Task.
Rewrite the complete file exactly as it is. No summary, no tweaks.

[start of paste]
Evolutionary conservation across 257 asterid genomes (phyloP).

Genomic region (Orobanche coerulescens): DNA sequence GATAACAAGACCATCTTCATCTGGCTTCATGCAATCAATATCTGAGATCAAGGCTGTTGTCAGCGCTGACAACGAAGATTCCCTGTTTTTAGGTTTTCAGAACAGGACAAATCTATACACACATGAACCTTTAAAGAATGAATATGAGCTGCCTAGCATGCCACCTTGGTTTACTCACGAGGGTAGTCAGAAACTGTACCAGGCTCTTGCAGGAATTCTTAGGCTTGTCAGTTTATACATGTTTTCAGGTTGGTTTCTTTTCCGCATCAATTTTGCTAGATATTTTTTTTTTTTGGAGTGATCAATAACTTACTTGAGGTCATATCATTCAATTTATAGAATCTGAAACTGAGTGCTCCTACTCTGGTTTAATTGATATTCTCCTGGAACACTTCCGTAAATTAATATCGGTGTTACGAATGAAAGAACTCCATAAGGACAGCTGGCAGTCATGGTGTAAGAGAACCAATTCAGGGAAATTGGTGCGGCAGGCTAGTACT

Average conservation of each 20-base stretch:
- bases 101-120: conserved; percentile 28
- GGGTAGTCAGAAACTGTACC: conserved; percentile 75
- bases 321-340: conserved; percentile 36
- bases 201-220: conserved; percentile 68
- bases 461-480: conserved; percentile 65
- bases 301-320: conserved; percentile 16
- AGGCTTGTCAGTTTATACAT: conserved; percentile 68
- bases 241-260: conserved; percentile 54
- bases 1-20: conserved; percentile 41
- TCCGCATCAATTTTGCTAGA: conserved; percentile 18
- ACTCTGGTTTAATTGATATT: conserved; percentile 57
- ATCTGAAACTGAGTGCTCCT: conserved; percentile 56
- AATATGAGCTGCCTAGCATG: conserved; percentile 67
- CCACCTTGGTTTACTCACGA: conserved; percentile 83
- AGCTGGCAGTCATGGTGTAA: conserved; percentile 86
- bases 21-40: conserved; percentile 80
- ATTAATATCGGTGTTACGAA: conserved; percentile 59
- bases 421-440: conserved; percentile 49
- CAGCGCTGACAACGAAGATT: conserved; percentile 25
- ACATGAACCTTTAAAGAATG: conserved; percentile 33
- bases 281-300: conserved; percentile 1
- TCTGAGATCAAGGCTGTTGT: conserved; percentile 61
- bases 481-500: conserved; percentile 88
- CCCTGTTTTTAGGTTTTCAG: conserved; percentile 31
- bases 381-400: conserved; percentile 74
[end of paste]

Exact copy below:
Evolutionary conservation across 257 asterid genomes (phyloP).

Genomic region (Orobanche coerulescens): DNA sequence GATAACAAGACCATCTTCATCTGGCTTCATGCAATCAATATCTGAGATCAAGGCTGTTGTCAGCGCTGACAACGAAGATTCCCTGTTTTTAGGTTTTCAGAACAGGACAAATCTATACACACATGAACCTTTAAAGAATGAATATGAGCTGCCTAGCATGCCACCTTGGTTTACTCACGAGGGTAGTCAGAAACTGTACCAGGCTCTTGCAGGAATTCTTAGGCTTGTCAGTTTATACATGTTTTCAGGTTGGTTTCTTTTCCGCATCAATTTTGCTAGATATTTTTTTTTTTTGGAGTGATCAATAACTTACTTGAGGTCATATCATTCAATTTATAGAATCTGAAACTGAGTGCTCCTACTCTGGTTTAATTGATATTCTCCTGGAACACTTCCGTAAATTAATATCGGTGTTACGAATGAAAGAACTCCATAAGGACAGCTGGCAGTCATGGTGTAAGAGAACCAATTCAGGGAAATTGGTGCGGCAGGCTAGTACT

Average conservation of each 20-base stretch:
- bases 101-120: conserved; percentile 28
- GGGTAGTCAGAAACTGTACC: conserved; percentile 75
- bases 321-340: conserved; percentile 36
- bases 201-220: conserved; percentile 68
- bases 461-480: conserved; percentile 65
- bases 301-320: conserved; percentile 16
- AGGCTTGTCAGTTTATACAT: conserved; percentile 68
- bases 241-260: conserved; percentile 54
- bases 1-20: conserved; percentile 41
- TCCGCATCAATTTTGCTAGA: conserved; percentile 18
- ACTCTGGTTTAATTGATATT: conserved; percentile 57
- ATCTGAAACTGAGTGCTCCT: conserved; percentile 56
- AATATGAGCTGCCTAGCATG: conserved; percentile 67
- CCACCTTGGTTTACTCACGA: conserved; percentile 83
- AGCTGGCAGTCATGGTGTAA: conserved; percentile 86
- bases 21-40: conserved; percentile 80
- ATTAATATCGGTGTTACGAA: conserved; percentile 59
- bases 421-440: conserved; percentile 49
- CAGCGCTGACAACGAAGATT: conserved; percentile 25
- ACATGAACCTTTAAAGAATG: conserved; percentile 33
- bases 281-300: conserved; percentile 1
- TCTGAGATCAAGGCTGTTGT: conserved; percentile 61
- bases 481-500: conserved; percentile 88
- CCCTGTTTTTAGGTTTTCAG: conserved; percentile 31
- bases 381-400: conserved; percentile 74